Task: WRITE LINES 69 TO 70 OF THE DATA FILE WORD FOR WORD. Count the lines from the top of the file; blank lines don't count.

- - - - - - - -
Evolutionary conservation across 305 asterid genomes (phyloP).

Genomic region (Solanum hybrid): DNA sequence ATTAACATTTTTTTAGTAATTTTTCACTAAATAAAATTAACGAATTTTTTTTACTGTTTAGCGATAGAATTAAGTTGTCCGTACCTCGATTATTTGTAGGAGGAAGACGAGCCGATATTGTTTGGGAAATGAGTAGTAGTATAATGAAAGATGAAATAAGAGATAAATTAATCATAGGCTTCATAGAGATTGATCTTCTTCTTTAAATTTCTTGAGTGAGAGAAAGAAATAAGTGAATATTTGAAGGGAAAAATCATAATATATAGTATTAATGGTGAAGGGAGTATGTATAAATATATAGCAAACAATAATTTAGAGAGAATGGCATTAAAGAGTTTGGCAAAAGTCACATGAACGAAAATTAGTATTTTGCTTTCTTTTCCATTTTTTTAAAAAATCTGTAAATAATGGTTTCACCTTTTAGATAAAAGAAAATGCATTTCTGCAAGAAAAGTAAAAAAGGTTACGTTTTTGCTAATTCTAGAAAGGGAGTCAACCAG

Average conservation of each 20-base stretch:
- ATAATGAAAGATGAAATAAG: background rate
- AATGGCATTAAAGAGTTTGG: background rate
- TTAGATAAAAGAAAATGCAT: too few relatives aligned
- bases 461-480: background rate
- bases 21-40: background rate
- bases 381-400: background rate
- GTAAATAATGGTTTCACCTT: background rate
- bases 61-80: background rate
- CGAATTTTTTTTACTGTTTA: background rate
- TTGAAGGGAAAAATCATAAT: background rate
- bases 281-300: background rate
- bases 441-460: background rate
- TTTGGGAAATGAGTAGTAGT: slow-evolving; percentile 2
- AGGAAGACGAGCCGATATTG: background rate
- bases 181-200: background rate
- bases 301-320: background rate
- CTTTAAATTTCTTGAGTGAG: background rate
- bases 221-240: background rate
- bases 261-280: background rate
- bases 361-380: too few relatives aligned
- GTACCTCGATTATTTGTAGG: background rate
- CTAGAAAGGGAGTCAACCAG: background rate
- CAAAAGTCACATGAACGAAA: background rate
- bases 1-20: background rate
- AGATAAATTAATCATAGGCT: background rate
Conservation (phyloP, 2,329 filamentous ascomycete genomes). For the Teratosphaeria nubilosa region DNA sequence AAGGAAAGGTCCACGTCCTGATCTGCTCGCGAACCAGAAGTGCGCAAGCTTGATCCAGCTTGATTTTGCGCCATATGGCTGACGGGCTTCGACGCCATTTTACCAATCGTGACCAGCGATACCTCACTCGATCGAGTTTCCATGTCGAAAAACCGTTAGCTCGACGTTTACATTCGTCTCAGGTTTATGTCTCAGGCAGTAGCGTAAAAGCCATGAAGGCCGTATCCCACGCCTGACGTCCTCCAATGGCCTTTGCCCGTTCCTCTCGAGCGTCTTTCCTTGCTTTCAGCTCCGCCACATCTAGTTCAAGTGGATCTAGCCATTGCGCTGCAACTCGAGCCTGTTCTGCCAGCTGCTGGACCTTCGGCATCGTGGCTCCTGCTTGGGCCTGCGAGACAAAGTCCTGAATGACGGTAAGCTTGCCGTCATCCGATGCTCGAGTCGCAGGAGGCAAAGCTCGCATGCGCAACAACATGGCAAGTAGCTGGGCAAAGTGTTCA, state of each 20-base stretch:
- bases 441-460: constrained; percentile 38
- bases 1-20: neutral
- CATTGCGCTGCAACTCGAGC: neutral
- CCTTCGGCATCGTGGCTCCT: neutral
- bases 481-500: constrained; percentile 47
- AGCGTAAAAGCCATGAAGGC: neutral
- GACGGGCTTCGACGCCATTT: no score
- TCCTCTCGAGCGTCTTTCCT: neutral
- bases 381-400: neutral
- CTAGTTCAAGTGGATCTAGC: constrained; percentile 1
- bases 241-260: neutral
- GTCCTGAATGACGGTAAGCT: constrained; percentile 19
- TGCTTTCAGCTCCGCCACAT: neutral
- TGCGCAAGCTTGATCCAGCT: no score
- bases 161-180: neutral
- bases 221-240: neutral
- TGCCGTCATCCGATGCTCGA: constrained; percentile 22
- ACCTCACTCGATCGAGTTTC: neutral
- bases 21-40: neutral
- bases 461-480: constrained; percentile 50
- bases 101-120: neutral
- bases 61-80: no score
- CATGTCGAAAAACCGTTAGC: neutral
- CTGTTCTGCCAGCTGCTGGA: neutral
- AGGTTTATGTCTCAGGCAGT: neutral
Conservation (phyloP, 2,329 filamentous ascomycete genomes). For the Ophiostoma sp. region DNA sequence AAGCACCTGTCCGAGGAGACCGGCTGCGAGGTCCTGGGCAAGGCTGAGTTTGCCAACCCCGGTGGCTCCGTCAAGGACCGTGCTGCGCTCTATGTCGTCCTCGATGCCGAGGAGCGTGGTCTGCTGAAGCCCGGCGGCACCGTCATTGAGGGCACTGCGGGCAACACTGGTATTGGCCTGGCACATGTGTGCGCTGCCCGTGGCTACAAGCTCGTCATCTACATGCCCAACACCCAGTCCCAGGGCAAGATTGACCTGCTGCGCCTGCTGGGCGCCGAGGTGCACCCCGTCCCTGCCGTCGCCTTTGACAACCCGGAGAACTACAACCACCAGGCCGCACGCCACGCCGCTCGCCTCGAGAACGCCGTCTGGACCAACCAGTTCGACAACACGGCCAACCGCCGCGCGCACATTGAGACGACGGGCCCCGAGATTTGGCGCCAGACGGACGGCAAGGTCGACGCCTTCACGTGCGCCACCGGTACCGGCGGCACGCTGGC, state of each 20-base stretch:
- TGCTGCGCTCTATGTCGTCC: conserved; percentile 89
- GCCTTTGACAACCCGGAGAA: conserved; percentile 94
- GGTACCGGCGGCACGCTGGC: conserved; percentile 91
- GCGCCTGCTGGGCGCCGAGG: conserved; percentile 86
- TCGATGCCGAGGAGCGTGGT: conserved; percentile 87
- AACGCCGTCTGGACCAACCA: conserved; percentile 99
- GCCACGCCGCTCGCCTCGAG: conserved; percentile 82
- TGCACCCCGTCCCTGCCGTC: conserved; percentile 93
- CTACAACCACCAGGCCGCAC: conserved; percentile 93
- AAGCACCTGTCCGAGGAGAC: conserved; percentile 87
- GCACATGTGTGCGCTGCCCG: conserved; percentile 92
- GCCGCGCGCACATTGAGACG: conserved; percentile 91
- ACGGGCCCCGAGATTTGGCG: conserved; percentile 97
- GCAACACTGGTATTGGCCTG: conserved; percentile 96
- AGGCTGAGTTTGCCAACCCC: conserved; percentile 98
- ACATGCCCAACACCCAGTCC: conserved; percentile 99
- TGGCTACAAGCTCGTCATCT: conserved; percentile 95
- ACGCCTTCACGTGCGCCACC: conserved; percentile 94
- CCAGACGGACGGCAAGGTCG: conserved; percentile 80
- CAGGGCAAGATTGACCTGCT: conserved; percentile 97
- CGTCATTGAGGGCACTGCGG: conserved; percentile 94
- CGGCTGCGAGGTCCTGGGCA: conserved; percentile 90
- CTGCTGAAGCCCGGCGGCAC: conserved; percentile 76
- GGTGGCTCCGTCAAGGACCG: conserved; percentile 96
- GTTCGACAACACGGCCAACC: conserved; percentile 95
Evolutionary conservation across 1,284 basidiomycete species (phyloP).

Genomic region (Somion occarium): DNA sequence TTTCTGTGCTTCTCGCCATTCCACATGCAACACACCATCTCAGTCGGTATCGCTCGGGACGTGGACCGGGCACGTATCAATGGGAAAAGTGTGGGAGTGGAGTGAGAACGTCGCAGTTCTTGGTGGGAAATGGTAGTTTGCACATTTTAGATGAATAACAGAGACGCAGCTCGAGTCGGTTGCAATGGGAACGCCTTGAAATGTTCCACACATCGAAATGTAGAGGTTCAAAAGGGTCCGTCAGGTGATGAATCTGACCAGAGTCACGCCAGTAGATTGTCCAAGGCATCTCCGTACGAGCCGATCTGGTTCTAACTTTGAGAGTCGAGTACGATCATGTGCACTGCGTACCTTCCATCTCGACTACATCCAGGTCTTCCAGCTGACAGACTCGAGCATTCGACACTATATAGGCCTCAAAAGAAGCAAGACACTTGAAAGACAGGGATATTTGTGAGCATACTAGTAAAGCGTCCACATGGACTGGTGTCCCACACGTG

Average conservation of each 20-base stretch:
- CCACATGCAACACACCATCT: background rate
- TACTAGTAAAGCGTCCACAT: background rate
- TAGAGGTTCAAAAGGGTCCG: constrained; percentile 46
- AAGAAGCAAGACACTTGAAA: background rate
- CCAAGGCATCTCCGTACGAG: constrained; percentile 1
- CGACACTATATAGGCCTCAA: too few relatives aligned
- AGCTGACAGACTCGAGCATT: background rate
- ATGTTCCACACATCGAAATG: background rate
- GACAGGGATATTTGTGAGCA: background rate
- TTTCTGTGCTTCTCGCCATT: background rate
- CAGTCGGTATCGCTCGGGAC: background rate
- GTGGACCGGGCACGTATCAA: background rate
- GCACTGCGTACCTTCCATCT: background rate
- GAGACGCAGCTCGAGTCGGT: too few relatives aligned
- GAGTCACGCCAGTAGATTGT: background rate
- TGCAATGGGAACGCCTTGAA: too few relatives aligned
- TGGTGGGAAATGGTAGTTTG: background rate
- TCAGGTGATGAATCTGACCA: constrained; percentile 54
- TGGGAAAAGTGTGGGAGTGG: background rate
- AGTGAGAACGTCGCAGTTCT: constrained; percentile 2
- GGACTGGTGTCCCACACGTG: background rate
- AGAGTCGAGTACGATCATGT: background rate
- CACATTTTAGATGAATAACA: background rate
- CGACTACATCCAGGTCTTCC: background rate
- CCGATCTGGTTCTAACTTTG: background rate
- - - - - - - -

- GCAACACTGGTATTGGCCTG: conserved; percentile 96
- AGGCTGAGTTTGCCAACCCC: conserved; percentile 98